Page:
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World premiere of NASA exhibition

posted 27 Jan 2011, 10:19 by Sam Mbale   [ updated 27 Jan 2011, 10:22 ]

The world's biggest touring space exhibition - NASA - A Human Adventure - opens in Stockholm, featuring hundreds of original items or replicas including space capsules, engines, space suits, telescopes and satellites, many of which have never been shown before.

The NASA - A Human Adventure exhibition at the Technical Museum in Stockholm opens its doors to the public on Friday (January 28).

Many of the exhibition's 400 items will be on display for the first time. Some of the items are original and some are replicas built especially for the exhibition and they include space capsules, engines, space suits, telescopes and satellites.

In the 2,500 square metre exhibition, the exploration of space is explained through a number of installations, from the first space rocket launches and the United States-Soviet Union space race to modern exploration of space beyond our solar system.

Deborah Rivera, NASA Strategic Alliances Manager said the aim of the exhibition was to show the human work behind the machines.

"This exhibition is to show the public the human side of all the hardware. What's gone into the hardware, why it's happening, the absolutely unbelievable joy of discovery when we explore and what we've learned from the exploration to help human kind," Rivera said.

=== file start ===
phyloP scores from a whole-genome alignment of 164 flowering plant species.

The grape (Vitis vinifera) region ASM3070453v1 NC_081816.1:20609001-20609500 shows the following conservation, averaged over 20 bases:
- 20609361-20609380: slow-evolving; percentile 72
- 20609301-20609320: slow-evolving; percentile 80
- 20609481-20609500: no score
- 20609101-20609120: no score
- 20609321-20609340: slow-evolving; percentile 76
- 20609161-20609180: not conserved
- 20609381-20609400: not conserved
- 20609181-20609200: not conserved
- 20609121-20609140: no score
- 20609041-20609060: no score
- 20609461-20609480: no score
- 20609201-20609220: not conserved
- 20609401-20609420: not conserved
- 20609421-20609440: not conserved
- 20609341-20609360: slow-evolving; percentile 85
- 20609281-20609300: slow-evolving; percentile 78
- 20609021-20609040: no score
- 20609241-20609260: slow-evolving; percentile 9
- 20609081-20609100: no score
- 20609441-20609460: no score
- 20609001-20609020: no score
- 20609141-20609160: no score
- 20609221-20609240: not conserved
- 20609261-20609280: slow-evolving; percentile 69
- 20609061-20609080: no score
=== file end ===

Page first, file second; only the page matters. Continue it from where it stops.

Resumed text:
People visiting can take a closer look at space suits from different missions, learn how people survive in space and look at items that are now household items but were a result of the space race, suach as nappies, wireless tools, microwave ovens and mobile telephones.

Exhibition producer Jose Araujo said one of the most frequently asked questions concerned bodily functions and toilet facilities so one important object at the exhibition was the toilet facilities in the Atlantis' replica.

Jose Araujo said his favourite objects in the exhibition were the early computers.

"Your mobile phone today is maybe eight or ten times as powerful than any of these computers. they landed on the moon with this. This was used to program their landing, their navigation this is how they oriented themselves in space," he said.

Among his other favourites were items from the Apollo missions and he pointed to a fuel cell that caused the 1970 Apollo 13 mission to nearly end in disaster.

"The accident that caused the astronauts and of course the mission to be aborted was this fuel cell, the Apollo fuel cell, which had a bad circuitry that caused a short circuitry and had this fuel cell exploded and the side panel just went out," Araujo explained.

Apollo 13 was supposed to head for the moon but the landing had to be aborted after a fuel cell exploded and the crew had to use their imagination and ingenuity to get back to Earth.

Children from a local school who were invited to the preview of the exhibition were enthusiastic.

"I liked the moon car because it was so cool and interesting," said Annabelle Nowak-Braberg.

Her class mate Justin Hellsten preferred the Atlantis replica.

"I liked the nose of Atlantis because I think it's like you get how big it is and you don't realise how big it is," he said.

The exhibition closes on November 6 when it will continue on a tour of Europe - with either France or Spain as the next stop - and then the United States.